Yet, a few hours after the successful Brexit vote, Farage had suddenly changed his tune. He called the £350 million claim a "mistake," and told the BBC that he can't guarantee that any of this money would go to the NHS.

Iain Duncan Smith, a former leader of the Conservative Party who pushed for the U.K. to leave the E.U., also backtracked on the promise.

Adding to this broken promise is the economic turmoil Brexit supporters insisted would not ensue. The British pound sterling has plummeted in recent days, to the lowest level against U.S. currency that has been seen in 31 years. On the night of the vote, when the results were still being counted, the currency had already tanked at least 8 percent.

Brexit leaders claimed the British economy would flourish. It was only the regulations of the bureaucratic E.U. that was holding the U.K. back, they argued.

Yet the neoliberal policies that led to the financial crisis in 2008 and have only persisted since then have left the global economy fragile to such sudden changes.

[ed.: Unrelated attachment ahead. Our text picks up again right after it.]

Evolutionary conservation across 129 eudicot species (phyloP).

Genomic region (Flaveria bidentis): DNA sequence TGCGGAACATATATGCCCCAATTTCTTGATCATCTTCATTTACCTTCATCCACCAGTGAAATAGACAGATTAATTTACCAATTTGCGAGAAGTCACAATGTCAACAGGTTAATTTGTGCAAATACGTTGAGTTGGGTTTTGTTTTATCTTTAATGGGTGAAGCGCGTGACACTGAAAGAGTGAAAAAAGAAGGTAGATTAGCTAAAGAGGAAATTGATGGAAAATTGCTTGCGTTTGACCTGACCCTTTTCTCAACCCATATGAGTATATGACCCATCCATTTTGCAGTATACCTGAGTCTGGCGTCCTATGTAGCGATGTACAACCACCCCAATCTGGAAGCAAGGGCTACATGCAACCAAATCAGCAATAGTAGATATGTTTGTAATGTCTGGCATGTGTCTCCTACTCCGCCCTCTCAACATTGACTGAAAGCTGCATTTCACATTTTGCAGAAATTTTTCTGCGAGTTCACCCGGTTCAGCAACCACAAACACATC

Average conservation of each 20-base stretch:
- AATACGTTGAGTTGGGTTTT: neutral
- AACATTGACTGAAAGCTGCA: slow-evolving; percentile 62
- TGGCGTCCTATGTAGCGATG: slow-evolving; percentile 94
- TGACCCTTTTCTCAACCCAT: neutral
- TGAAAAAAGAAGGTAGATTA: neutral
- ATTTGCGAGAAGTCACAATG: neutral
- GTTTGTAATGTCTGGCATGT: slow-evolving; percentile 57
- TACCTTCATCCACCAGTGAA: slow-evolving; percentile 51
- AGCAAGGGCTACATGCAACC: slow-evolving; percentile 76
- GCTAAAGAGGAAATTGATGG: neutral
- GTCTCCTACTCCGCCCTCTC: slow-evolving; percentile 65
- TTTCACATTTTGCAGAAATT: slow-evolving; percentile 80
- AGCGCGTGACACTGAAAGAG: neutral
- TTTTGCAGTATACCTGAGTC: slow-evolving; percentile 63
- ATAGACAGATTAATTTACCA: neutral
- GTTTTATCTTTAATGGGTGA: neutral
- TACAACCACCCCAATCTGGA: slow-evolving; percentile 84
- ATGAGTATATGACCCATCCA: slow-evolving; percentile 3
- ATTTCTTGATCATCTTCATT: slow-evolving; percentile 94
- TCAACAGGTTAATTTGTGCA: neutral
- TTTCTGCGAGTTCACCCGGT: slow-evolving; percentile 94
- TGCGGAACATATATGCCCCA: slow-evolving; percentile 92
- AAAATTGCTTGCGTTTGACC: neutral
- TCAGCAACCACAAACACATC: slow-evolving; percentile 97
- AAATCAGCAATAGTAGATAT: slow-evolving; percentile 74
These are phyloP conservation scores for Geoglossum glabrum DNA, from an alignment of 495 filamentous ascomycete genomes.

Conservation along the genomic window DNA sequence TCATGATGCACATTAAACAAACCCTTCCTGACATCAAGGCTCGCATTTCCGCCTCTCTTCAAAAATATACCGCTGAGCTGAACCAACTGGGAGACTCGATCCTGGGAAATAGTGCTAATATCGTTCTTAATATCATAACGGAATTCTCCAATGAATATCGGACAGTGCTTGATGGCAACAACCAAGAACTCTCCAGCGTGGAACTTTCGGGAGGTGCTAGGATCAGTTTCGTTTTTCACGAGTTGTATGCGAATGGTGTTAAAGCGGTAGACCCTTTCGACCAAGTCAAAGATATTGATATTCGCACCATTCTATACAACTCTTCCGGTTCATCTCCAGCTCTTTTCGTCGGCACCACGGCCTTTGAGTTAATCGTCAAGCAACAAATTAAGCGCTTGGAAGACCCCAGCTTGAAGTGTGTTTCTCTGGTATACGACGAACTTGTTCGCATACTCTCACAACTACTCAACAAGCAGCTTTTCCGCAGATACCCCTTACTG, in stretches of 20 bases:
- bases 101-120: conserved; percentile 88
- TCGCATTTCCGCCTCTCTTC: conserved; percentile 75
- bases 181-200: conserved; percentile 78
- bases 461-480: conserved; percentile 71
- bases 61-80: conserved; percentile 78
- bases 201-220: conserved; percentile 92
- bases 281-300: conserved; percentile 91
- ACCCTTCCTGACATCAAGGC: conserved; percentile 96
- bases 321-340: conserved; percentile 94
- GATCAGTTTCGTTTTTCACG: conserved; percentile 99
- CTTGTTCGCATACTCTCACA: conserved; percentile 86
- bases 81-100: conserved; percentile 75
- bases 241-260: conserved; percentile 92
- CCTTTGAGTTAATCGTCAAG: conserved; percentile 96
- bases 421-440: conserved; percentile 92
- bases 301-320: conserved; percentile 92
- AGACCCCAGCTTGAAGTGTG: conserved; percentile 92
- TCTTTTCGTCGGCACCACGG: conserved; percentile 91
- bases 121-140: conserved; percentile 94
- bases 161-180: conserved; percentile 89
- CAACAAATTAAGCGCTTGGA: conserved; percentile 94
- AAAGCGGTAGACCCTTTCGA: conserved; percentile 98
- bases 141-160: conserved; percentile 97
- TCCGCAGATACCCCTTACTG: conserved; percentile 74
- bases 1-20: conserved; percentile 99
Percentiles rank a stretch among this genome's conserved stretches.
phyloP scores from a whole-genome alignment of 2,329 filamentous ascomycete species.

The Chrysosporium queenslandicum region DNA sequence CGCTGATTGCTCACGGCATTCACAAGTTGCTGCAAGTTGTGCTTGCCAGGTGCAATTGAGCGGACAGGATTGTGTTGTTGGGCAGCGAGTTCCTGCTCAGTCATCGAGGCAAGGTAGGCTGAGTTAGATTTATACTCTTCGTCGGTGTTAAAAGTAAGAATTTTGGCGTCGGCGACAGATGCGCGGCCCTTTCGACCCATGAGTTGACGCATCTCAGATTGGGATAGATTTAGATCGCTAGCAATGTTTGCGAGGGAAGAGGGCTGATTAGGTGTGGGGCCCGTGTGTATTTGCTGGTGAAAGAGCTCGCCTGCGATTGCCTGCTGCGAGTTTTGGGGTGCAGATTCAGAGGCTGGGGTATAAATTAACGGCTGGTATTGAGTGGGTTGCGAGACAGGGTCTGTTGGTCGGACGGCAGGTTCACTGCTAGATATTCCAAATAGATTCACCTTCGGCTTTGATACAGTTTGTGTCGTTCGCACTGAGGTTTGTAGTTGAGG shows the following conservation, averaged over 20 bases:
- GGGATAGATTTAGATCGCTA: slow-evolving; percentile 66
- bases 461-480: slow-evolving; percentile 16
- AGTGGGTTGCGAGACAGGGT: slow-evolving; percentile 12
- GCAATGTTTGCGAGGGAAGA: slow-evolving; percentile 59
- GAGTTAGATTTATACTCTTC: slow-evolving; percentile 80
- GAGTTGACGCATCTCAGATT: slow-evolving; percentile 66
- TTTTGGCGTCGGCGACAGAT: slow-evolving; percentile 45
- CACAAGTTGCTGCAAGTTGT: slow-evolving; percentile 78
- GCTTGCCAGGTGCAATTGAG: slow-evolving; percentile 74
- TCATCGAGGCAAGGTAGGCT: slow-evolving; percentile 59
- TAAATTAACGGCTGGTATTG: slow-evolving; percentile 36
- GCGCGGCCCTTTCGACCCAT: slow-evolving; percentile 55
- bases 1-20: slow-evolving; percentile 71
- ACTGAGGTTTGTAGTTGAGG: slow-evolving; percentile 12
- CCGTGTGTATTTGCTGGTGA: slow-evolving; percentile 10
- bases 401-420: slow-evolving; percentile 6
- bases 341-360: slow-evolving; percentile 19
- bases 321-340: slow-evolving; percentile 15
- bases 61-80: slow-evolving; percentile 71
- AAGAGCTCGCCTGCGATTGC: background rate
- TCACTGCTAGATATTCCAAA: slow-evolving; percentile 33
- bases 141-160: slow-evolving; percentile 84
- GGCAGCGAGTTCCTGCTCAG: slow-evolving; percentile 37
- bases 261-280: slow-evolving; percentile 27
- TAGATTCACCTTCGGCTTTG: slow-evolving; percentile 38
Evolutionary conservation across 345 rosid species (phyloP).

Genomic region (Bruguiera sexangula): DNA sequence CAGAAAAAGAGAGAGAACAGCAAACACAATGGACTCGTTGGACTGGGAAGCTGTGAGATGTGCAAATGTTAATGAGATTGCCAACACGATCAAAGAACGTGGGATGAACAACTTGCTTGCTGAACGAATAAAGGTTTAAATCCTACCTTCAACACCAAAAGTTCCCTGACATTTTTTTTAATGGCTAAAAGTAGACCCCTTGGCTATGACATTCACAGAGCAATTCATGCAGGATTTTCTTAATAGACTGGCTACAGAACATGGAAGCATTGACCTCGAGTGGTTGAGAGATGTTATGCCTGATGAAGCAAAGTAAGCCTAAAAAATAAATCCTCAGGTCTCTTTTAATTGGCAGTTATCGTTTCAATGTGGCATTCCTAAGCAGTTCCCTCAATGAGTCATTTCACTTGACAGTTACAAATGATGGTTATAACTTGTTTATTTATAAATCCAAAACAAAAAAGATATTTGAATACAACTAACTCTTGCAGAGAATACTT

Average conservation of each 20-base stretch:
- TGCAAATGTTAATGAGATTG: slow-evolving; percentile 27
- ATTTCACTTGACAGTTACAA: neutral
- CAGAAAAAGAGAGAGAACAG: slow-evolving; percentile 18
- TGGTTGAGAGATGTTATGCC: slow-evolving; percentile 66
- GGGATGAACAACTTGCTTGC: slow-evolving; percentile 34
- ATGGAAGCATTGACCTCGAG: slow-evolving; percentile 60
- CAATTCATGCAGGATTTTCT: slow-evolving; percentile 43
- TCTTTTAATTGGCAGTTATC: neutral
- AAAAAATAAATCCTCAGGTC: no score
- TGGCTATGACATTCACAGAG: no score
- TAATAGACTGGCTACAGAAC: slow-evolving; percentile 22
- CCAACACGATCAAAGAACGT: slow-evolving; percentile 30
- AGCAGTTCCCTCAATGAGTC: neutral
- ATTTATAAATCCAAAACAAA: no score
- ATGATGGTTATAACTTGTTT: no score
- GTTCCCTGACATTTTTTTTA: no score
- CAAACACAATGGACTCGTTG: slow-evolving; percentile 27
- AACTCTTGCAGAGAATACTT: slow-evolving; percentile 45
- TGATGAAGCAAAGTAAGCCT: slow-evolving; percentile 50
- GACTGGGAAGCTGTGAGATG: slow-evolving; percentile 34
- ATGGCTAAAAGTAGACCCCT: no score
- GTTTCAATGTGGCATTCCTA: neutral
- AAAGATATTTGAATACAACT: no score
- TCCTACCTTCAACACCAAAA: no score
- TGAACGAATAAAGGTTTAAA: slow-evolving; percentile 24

"The shock waves are being felt across the globe at a time when economies are still fragile from the 2008 economic crisis, interest rates are close to zero and central banks have fewer tools than normal to revive demand if countries enter recession," Reuters reported.

As the The New York Times put it, "With financial markets in turmoil, a big drop in the pound and the prospect of further chaos, some supporters of Brexit are backpedaling on bold pronouncements they made just a few days earlier."

Far-right leaders have persistently blamed Europe's economic woes on immigration, not on the neoliberal policies that led to these problems. Like Donald Trump in the U.S., politicians like UKIP's Nigel Farage distract from how crippling austerity measures, the gutting of social services and the deregulation of powerful corporations have hurt the standards of living of millions of working people, and instead scapegoat migrants and refugees.

Brexit's staunchest advocates promised that leaving the E.U. would allow them to stop or at least drastically curtail this migration. Yet, after the successful vote, Brexit leaders now appear to have broken this promise too.

The Times pointed out that "migration was the cornerstone of the Leave campaign." Many migrants from eastern and southern states in the E.U. moved to the U.K. for work. For years, many people from South Asia, which was formerly brutally colonized by Britain, have also come to the country in search of better economic opportunities.

Boris Johnson's campaign was predicated on the argument that the E.U. did not allow Britain to control its immigration policies.